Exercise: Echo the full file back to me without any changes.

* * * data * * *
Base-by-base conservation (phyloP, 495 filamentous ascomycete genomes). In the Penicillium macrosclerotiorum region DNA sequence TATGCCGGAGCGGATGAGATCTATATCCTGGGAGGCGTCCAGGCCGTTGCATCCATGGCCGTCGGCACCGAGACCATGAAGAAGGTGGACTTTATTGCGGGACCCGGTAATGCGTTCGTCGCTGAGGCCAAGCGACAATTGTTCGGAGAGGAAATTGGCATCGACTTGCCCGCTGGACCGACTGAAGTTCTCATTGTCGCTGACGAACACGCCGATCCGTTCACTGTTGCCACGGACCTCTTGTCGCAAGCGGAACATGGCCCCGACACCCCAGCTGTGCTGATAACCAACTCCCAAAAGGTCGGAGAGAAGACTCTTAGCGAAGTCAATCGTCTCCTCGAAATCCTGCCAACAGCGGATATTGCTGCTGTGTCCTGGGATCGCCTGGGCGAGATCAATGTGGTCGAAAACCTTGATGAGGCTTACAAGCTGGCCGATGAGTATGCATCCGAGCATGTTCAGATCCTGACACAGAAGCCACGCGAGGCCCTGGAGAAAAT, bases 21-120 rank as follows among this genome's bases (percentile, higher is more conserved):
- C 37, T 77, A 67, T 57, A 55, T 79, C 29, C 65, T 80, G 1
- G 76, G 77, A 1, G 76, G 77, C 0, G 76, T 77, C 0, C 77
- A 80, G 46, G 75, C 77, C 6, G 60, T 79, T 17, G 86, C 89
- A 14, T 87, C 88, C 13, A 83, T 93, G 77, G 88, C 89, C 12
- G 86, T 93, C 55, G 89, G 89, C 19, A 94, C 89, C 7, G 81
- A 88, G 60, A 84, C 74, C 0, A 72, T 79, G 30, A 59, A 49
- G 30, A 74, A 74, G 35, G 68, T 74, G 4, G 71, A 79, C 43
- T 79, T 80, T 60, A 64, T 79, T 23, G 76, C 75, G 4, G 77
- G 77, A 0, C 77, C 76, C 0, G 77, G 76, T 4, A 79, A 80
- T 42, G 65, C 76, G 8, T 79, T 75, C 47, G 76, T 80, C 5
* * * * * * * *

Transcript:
Base-by-base conservation (phyloP, 495 filamentous ascomycete genomes). In the Penicillium macrosclerotiorum region DNA sequence TATGCCGGAGCGGATGAGATCTATATCCTGGGAGGCGTCCAGGCCGTTGCATCCATGGCCGTCGGCACCGAGACCATGAAGAAGGTGGACTTTATTGCGGGACCCGGTAATGCGTTCGTCGCTGAGGCCAAGCGACAATTGTTCGGAGAGGAAATTGGCATCGACTTGCCCGCTGGACCGACTGAAGTTCTCATTGTCGCTGACGAACACGCCGATCCGTTCACTGTTGCCACGGACCTCTTGTCGCAAGCGGAACATGGCCCCGACACCCCAGCTGTGCTGATAACCAACTCCCAAAAGGTCGGAGAGAAGACTCTTAGCGAAGTCAATCGTCTCCTCGAAATCCTGCCAACAGCGGATATTGCTGCTGTGTCCTGGGATCGCCTGGGCGAGATCAATGTGGTCGAAAACCTTGATGAGGCTTACAAGCTGGCCGATGAGTATGCATCCGAGCATGTTCAGATCCTGACACAGAAGCCACGCGAGGCCCTGGAGAAAAT, bases 21-120 rank as follows among this genome's bases (percentile, higher is more conserved):
- C 37, T 77, A 67, T 57, A 55, T 79, C 29, C 65, T 80, G 1
- G 76, G 77, A 1, G 76, G 77, C 0, G 76, T 77, C 0, C 77
- A 80, G 46, G 75, C 77, C 6, G 60, T 79, T 17, G 86, C 89
- A 14, T 87, C 88, C 13, A 83, T 93, G 77, G 88, C 89, C 12
- G 86, T 93, C 55, G 89, G 89, C 19, A 94, C 89, C 7, G 81
- A 88, G 60, A 84, C 74, C 0, A 72, T 79, G 30, A 59, A 49
- G 30, A 74, A 74, G 35, G 68, T 74, G 4, G 71, A 79, C 43
- T 79, T 80, T 60, A 64, T 79, T 23, G 76, C 75, G 4, G 77
- G 77, A 0, C 77, C 76, C 0, G 77, G 76, T 4, A 79, A 80
- T 42, G 65, C 76, G 8, T 79, T 75, C 47, G 76, T 80, C 5